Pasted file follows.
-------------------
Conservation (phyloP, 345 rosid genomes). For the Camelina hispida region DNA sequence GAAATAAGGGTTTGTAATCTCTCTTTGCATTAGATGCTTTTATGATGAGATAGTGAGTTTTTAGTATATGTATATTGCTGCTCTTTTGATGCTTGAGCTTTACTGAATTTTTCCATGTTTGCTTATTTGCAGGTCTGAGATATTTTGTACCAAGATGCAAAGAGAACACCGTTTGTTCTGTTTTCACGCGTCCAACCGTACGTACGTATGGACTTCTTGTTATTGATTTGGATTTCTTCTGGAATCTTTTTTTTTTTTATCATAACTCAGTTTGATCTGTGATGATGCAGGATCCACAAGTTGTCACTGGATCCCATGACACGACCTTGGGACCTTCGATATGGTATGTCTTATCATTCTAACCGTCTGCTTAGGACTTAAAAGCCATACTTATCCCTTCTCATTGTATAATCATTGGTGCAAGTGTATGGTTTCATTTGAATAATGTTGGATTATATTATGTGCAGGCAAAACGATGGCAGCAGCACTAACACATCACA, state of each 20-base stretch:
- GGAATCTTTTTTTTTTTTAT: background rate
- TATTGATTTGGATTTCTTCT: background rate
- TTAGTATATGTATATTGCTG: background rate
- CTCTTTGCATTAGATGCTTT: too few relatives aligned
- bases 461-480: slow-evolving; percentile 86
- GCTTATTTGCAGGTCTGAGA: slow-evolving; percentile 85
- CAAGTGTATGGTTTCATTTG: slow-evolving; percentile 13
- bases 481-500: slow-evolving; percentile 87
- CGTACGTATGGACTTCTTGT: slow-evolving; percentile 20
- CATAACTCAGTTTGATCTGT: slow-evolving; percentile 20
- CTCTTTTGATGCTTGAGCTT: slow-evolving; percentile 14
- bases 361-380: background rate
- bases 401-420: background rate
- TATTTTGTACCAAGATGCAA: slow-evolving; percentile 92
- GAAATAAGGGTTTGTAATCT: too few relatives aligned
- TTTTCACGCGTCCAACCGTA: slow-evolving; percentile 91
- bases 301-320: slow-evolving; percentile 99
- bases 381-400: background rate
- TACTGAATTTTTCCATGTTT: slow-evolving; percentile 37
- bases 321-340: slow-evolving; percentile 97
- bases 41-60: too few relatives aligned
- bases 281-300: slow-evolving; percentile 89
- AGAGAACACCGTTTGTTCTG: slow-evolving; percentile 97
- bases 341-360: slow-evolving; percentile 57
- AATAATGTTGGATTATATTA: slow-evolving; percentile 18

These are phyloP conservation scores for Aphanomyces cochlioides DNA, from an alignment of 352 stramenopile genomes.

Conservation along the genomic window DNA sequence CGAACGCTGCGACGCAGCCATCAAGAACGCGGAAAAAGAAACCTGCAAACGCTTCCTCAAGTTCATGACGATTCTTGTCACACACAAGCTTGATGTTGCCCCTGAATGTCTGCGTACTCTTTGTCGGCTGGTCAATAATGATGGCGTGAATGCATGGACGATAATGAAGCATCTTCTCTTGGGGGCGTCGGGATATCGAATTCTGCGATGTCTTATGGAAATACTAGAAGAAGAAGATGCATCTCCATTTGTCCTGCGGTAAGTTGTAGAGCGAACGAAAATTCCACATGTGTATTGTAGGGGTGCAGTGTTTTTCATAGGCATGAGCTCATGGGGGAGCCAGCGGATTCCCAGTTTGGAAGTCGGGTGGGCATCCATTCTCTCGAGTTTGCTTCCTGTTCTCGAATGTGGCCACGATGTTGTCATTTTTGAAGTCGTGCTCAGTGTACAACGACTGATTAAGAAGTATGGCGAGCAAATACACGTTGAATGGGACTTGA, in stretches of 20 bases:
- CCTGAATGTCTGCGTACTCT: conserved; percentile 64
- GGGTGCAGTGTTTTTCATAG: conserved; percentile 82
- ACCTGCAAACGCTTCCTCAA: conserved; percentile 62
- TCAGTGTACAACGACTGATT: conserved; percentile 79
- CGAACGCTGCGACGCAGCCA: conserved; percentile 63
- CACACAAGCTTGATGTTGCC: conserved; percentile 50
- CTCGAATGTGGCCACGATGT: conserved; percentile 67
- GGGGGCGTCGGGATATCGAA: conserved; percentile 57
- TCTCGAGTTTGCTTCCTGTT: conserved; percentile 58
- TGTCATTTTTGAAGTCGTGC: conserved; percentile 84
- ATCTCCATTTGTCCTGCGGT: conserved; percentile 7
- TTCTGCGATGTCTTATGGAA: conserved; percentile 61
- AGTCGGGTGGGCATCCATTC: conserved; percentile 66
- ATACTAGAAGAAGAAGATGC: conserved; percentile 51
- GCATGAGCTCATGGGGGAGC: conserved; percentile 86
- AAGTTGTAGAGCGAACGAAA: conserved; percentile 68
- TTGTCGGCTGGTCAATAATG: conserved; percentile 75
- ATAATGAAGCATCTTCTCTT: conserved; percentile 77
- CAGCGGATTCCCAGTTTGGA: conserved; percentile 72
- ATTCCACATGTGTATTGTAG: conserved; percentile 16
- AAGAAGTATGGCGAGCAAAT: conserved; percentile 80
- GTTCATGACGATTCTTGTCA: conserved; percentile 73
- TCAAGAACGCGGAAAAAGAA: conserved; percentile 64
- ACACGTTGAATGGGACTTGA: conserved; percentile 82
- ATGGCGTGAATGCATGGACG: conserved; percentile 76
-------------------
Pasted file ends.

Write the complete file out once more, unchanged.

Conservation (phyloP, 345 rosid genomes). For the Camelina hispida region DNA sequence GAAATAAGGGTTTGTAATCTCTCTTTGCATTAGATGCTTTTATGATGAGATAGTGAGTTTTTAGTATATGTATATTGCTGCTCTTTTGATGCTTGAGCTTTACTGAATTTTTCCATGTTTGCTTATTTGCAGGTCTGAGATATTTTGTACCAAGATGCAAAGAGAACACCGTTTGTTCTGTTTTCACGCGTCCAACCGTACGTACGTATGGACTTCTTGTTATTGATTTGGATTTCTTCTGGAATCTTTTTTTTTTTTATCATAACTCAGTTTGATCTGTGATGATGCAGGATCCACAAGTTGTCACTGGATCCCATGACACGACCTTGGGACCTTCGATATGGTATGTCTTATCATTCTAACCGTCTGCTTAGGACTTAAAAGCCATACTTATCCCTTCTCATTGTATAATCATTGGTGCAAGTGTATGGTTTCATTTGAATAATGTTGGATTATATTATGTGCAGGCAAAACGATGGCAGCAGCACTAACACATCACA, state of each 20-base stretch:
- GGAATCTTTTTTTTTTTTAT: background rate
- TATTGATTTGGATTTCTTCT: background rate
- TTAGTATATGTATATTGCTG: background rate
- CTCTTTGCATTAGATGCTTT: too few relatives aligned
- bases 461-480: slow-evolving; percentile 86
- GCTTATTTGCAGGTCTGAGA: slow-evolving; percentile 85
- CAAGTGTATGGTTTCATTTG: slow-evolving; percentile 13
- bases 481-500: slow-evolving; percentile 87
- CGTACGTATGGACTTCTTGT: slow-evolving; percentile 20
- CATAACTCAGTTTGATCTGT: slow-evolving; percentile 20
- CTCTTTTGATGCTTGAGCTT: slow-evolving; percentile 14
- bases 361-380: background rate
- bases 401-420: background rate
- TATTTTGTACCAAGATGCAA: slow-evolving; percentile 92
- GAAATAAGGGTTTGTAATCT: too few relatives aligned
- TTTTCACGCGTCCAACCGTA: slow-evolving; percentile 91
- bases 301-320: slow-evolving; percentile 99
- bases 381-400: background rate
- TACTGAATTTTTCCATGTTT: slow-evolving; percentile 37
- bases 321-340: slow-evolving; percentile 97
- bases 41-60: too few relatives aligned
- bases 281-300: slow-evolving; percentile 89
- AGAGAACACCGTTTGTTCTG: slow-evolving; percentile 97
- bases 341-360: slow-evolving; percentile 57
- AATAATGTTGGATTATATTA: slow-evolving; percentile 18

These are phyloP conservation scores for Aphanomyces cochlioides DNA, from an alignment of 352 stramenopile genomes.

Conservation along the genomic window DNA sequence CGAACGCTGCGACGCAGCCATCAAGAACGCGGAAAAAGAAACCTGCAAACGCTTCCTCAAGTTCATGACGATTCTTGTCACACACAAGCTTGATGTTGCCCCTGAATGTCTGCGTACTCTTTGTCGGCTGGTCAATAATGATGGCGTGAATGCATGGACGATAATGAAGCATCTTCTCTTGGGGGCGTCGGGATATCGAATTCTGCGATGTCTTATGGAAATACTAGAAGAAGAAGATGCATCTCCATTTGTCCTGCGGTAAGTTGTAGAGCGAACGAAAATTCCACATGTGTATTGTAGGGGTGCAGTGTTTTTCATAGGCATGAGCTCATGGGGGAGCCAGCGGATTCCCAGTTTGGAAGTCGGGTGGGCATCCATTCTCTCGAGTTTGCTTCCTGTTCTCGAATGTGGCCACGATGTTGTCATTTTTGAAGTCGTGCTCAGTGTACAACGACTGATTAAGAAGTATGGCGAGCAAATACACGTTGAATGGGACTTGA, in stretches of 20 bases:
- CCTGAATGTCTGCGTACTCT: conserved; percentile 64
- GGGTGCAGTGTTTTTCATAG: conserved; percentile 82
- ACCTGCAAACGCTTCCTCAA: conserved; percentile 62
- TCAGTGTACAACGACTGATT: conserved; percentile 79
- CGAACGCTGCGACGCAGCCA: conserved; percentile 63
- CACACAAGCTTGATGTTGCC: conserved; percentile 50
- CTCGAATGTGGCCACGATGT: conserved; percentile 67
- GGGGGCGTCGGGATATCGAA: conserved; percentile 57
- TCTCGAGTTTGCTTCCTGTT: conserved; percentile 58
- TGTCATTTTTGAAGTCGTGC: conserved; percentile 84
- ATCTCCATTTGTCCTGCGGT: conserved; percentile 7
- TTCTGCGATGTCTTATGGAA: conserved; percentile 61
- AGTCGGGTGGGCATCCATTC: conserved; percentile 66
- ATACTAGAAGAAGAAGATGC: conserved; percentile 51
- GCATGAGCTCATGGGGGAGC: conserved; percentile 86
- AAGTTGTAGAGCGAACGAAA: conserved; percentile 68
- TTGTCGGCTGGTCAATAATG: conserved; percentile 75
- ATAATGAAGCATCTTCTCTT: conserved; percentile 77
- CAGCGGATTCCCAGTTTGGA: conserved; percentile 72
- ATTCCACATGTGTATTGTAG: conserved; percentile 16
- AAGAAGTATGGCGAGCAAAT: conserved; percentile 80
- GTTCATGACGATTCTTGTCA: conserved; percentile 73
- TCAAGAACGCGGAAAAAGAA: conserved; percentile 64
- ACACGTTGAATGGGACTTGA: conserved; percentile 82
- ATGGCGTGAATGCATGGACG: conserved; percentile 76